Jupe and the Haywoods share a key similarity: they both find Jean Jacket and decide to showcase it. However, whereas the Haywoods have no intention of training and overriding Jean Jacket’s predatory instincts, Jupe believes that he can treat Jean Jacket as a performer despite its inherent predatory nature. If it weren’t for Nope’s emphasis on the Gordy incident, this key difference wouldn’t be portrayed nearly as effectively.
How Gordy Is Fundamental To Jupe’s Arc
Exploitation in entertainment can be used as a way to present control over the seemingly uncontrollable, be it a chimp or Nope’s bizarre alien. After the Gordy incident traumatized Jupe and gave him an incorrect notion about his relationship with other animals, Jupe’s connection with Jean Jacket can be seen as a way for him to overcome his Gordy trauma. He profits from the incident and uses it as a further ploy to retain his relevancy at the Star Lasso Experience as evidenced by the disfigured Mary Jo Elliott being invited.
Looking further, controlling and exploiting Jean Jacket appears to be a way for Jupe to help himself overcome the Gordy incident. He was powerless during Gordy’s rampage, despite being spared from it. By controlling a more dangerous predator like Jean Jacket, he’s essentially mimicking Gordy’s exploitation in Gordy’s Home and proving to himself how it can be done without disastrous consequences. Unfortunately for Jupe, Nope shows that the disastrous consequences can be inevitable in such situations.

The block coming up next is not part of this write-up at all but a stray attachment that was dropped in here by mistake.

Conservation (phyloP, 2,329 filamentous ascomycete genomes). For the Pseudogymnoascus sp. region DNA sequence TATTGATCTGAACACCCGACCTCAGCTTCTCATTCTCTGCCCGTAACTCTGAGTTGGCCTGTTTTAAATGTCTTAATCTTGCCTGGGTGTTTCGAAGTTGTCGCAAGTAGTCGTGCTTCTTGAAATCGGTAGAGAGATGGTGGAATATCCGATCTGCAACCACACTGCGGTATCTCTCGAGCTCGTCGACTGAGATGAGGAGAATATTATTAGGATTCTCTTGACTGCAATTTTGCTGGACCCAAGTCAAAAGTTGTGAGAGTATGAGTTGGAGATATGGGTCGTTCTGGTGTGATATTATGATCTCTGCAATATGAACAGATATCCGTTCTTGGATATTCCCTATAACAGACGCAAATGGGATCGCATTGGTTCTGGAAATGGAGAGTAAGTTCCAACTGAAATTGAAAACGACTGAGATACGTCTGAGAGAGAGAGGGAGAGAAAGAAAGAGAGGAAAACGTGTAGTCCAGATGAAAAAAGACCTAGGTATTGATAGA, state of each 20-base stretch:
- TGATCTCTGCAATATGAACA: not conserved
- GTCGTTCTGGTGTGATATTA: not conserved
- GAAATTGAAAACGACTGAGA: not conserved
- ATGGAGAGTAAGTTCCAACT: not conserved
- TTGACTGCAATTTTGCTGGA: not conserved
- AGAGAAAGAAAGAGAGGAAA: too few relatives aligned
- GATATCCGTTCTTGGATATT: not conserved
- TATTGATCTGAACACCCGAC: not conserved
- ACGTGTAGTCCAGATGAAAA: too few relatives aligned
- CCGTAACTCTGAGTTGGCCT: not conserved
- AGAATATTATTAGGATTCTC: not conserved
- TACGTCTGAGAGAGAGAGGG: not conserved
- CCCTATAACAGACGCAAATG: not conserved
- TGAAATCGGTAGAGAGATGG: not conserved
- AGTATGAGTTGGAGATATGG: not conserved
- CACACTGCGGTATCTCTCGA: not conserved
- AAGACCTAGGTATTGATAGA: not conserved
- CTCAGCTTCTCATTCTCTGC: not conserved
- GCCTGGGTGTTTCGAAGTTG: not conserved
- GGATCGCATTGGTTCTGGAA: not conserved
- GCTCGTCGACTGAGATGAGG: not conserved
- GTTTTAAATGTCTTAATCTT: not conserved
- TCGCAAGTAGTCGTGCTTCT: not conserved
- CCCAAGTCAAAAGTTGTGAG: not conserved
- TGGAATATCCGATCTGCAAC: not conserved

Gordy Shows How Cyclical Exploitation Can Be
This Nope costume Easter egg foreshadowed Jupe’s fate at the Star Lasso Experience with a red jacket having an image of a horse beaming up. The horse on the jacket shows what Jupe expects to happen, but with red symbolizing danger and blood, there’s a subliminal nod towards Jupe’s real fate. Regardless of Jupe’s outfit, Gordy’s nature of exploitation essentially being repeated through Jean Jacket at Jupiter’s Claim essentially already foreshadowed Jean Jacket’s attack. Nope isn’t trying to simply state that exploitation is “bad” – especially with the Gordy subplot, Nope‘s message runs deeper than that. Exploitation is cyclical in media due to the spectacle it can create. Gordy’s Home displays a wild chimp being tamed enough to be a part of a sitcom family. Likewise, repeating the exploitation cycle with Jean Jacket displays an unknown alien willingly showing itself to others, even if that willingness is an illusion.